Choosing a Ladder Truck for Rural Communities

Bill Adkins offers his two cents with regards to choosing a ladder truck.

By Bill Adkins

Your department has decided to purchase a ladder truck for the rural community you protect and serve. With so many options out there, you must determine what best suits your community. First, I want to be clear that I’m not for or against any manufacturers. In my personal opinion, apparatus manufacturers are like Ford vs. Chevy vs. Dodge—to each their own. What I’m referring to is do you want a Tower ladder or quint, mid- or rear-mount? The apparatus committee must look at the dynamics of its area and surrounding areas to make a determination on what piece of apparatus will work best. This article will be based off of my own experience and knowledge of the majority of the rural communities I have encountered.

A mid-mount ladder truck will not be able to make the roof (even a pitched roof) of a single-story building if the cab is between the turntable and the structure.

Tower Ladder or Quint?

If you live in or near rural communities, you know that some roads and/or driveways can be quite narrow, winding, overgrown with vegetation, and otherwise inconvenient for larger vehicles. Think of your typical driveway in rural communities. There is a mailbox, electric pole, or tree in close proximity; turning into a driveway with a tower ladder can be done but will most likely be challenging. With this in mind, I must lean toward a quint in most rural areas.

Tower ladders will have a bucket either on the rear or in front (depending on rear- or mid-mount) that tends to swing wide and if you have a tight area the operator will have a harder time making their approach. Consider using ground guides when in tight areas. One major advantage the tower ladder has over the quint would be that your firefighters are not required to climb the ladder. If you have firefighters that are not fond of heights, then maybe this is the route to take.

Quints are smaller and for the most part have a better turning radius. A quint with a short wheelbase makes turning into these tight driveways easier. Most quints will have the same wheelbase as the typical engine. Without the bucket there is less hanging off the front or back to worry about.

Mid- or Rear-Mount?

One must keep in mind the dynamics of the area you serve. Most rural areas have residences with driveways that can be from 50 feet to miles long. Before taking the driveway with your ladder truck you must think of the capabilities of your particular apparatus; keep in mind what the manufacturer recommends is safe as well. For instance, most manufacturers recommend 6 inches of concrete or blacktop under the outrigger before the ladder can be extended off the sides of the apparatus. Most driveways in rural communities are gravel and will not meet this recommendation.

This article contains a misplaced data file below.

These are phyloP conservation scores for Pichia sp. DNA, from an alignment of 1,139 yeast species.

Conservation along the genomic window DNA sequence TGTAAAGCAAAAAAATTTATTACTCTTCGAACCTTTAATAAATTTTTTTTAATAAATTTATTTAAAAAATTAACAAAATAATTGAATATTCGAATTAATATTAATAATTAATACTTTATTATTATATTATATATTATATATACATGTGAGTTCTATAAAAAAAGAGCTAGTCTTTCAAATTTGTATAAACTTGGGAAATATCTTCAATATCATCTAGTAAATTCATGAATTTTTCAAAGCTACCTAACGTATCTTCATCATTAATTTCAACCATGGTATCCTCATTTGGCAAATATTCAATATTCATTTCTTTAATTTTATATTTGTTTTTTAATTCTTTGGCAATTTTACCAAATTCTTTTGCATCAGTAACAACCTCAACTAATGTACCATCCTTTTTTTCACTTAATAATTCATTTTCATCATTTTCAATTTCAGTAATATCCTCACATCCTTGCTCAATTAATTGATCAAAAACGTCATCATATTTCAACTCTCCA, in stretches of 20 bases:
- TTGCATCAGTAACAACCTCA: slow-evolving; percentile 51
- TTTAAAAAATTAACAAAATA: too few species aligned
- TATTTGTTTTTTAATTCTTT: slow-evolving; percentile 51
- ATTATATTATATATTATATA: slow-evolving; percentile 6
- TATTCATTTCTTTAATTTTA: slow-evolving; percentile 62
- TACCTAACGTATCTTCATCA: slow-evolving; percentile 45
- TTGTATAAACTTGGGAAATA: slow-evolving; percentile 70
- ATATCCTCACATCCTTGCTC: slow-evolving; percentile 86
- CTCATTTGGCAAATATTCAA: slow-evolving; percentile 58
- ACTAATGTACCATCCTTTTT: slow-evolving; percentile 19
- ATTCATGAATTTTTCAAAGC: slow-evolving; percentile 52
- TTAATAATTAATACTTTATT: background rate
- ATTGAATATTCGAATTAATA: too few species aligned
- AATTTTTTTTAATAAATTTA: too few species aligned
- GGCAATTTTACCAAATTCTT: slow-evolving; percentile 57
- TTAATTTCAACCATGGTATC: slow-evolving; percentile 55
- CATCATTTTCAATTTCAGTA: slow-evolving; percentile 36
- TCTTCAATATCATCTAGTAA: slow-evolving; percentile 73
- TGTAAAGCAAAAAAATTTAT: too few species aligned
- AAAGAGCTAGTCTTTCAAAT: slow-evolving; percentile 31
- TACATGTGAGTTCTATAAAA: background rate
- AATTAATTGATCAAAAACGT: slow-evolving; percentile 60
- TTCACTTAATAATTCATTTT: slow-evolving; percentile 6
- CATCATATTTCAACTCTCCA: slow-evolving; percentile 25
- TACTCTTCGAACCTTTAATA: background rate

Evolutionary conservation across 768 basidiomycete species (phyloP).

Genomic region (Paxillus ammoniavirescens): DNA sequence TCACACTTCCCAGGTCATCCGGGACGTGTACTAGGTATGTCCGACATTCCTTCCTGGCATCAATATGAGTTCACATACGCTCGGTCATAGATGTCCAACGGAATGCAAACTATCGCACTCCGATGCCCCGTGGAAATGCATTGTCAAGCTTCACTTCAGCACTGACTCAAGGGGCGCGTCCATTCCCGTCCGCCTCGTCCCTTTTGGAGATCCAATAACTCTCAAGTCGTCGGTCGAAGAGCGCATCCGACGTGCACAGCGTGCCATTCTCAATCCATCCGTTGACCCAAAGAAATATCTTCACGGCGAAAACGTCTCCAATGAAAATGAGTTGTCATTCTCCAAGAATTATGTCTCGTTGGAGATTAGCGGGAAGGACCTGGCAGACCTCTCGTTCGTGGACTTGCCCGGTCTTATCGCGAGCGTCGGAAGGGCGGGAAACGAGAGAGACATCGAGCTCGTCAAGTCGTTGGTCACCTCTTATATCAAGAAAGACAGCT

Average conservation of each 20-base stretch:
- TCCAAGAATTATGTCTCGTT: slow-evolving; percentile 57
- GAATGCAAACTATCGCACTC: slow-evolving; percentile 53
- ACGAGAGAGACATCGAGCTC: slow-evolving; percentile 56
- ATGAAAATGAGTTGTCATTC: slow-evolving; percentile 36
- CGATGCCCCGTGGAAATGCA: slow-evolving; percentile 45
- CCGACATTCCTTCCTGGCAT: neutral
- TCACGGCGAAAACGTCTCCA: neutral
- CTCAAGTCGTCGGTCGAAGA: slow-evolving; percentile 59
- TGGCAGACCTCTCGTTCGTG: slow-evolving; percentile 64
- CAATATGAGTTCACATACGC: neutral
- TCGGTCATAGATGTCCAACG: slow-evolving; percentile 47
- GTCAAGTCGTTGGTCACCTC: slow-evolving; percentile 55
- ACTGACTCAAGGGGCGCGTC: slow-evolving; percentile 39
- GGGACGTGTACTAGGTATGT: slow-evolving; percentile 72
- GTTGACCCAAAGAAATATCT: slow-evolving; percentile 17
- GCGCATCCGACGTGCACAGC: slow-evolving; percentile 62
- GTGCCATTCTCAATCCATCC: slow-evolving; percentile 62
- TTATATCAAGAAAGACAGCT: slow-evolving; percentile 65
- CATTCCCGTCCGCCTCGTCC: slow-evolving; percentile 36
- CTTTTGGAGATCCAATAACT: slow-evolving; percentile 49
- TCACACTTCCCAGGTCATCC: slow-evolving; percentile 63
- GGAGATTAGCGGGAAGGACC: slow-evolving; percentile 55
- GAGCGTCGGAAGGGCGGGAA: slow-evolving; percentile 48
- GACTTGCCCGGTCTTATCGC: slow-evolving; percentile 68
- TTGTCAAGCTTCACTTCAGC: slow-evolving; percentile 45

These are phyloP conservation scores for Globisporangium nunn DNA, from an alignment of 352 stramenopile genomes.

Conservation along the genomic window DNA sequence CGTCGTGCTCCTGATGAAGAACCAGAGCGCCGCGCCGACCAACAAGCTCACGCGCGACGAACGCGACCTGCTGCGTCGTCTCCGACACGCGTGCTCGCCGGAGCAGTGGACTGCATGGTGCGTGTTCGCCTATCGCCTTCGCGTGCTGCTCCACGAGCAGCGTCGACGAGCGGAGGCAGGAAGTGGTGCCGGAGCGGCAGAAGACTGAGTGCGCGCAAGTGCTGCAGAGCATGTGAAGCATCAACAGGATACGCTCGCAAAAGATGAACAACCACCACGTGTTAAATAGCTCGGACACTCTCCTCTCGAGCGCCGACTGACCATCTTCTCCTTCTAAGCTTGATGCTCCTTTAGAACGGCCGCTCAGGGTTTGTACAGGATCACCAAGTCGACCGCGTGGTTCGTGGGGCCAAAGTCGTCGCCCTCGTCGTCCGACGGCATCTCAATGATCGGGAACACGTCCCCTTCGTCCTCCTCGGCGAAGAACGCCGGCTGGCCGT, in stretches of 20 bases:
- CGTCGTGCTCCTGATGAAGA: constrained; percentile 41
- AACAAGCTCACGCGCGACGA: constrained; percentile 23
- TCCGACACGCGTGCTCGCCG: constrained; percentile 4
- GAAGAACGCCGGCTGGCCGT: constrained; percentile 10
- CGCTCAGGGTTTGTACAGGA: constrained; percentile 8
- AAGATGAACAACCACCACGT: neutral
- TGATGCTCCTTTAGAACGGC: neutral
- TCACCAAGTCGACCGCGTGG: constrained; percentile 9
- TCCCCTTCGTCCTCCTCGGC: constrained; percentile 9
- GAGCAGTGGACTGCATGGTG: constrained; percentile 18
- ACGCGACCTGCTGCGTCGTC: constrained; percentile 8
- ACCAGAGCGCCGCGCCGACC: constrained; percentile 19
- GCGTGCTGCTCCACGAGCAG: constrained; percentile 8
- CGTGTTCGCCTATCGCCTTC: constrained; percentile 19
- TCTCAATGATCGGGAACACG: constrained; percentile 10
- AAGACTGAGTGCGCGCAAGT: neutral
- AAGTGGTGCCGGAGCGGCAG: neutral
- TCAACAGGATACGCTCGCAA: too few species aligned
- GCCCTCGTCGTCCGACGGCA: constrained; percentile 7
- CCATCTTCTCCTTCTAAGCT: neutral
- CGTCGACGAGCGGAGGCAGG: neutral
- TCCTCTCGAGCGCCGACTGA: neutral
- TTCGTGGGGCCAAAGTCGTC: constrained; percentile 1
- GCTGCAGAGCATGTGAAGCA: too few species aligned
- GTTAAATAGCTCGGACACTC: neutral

When using a mid-mount ladder truck, you may need to back down the driveway and aim the ladder toward your intended ladder position to accommodate these recommendations. If the driveway is only 50 to 100 feet, this may not be too much of a problem. However, if the driveway is any longer you must consider the options for water establishment. I can’t imagine trying to back down a driveway and laying supply line at the same time. Good luck to the firefighter pulling hose off to the side of a moving apparatus. This just does not seem practical to me.

If a mid-mount pulls into the driveway and approaches the building from the front of the apparatus, the operator must be aware of the cab when lowering the ladder. In most instances, the ladder will not be able to be lowered to the roof of a single-story home.

Rear-mount ladder trucks will have the advantage to pull in the driveway and will still be able to safely lay supply line on its way in. When positioning the rear-mount ladder truck—and to stay within the manufacturer’s recommendations—the operator can aim the front of the truck to where they want my ladder to extend. This method keeps the ladder from extending off to either side of the apparatus, so the outriggers do not necessarily need to be on a solid surface. The rear-mount ladder truck will also be able to be lowered onto the roof of a single-story home.

Final Thoughts

Once you have a ladder truck, you must train your operators to position in each scenario they may encounter. Nothing I have said here means a thing if you do not consider your service area along with the needs and capabilities of your surrounding areas. If there are five ladder trucks in close proximity to you, you must ask yourself if you even need a ladder truck. As stated above, knowing most rural areas, I need a small apparatus that is capable to reach a structure off a gravel driveway. In my opinion, the rear-mount quint is that apparatus.

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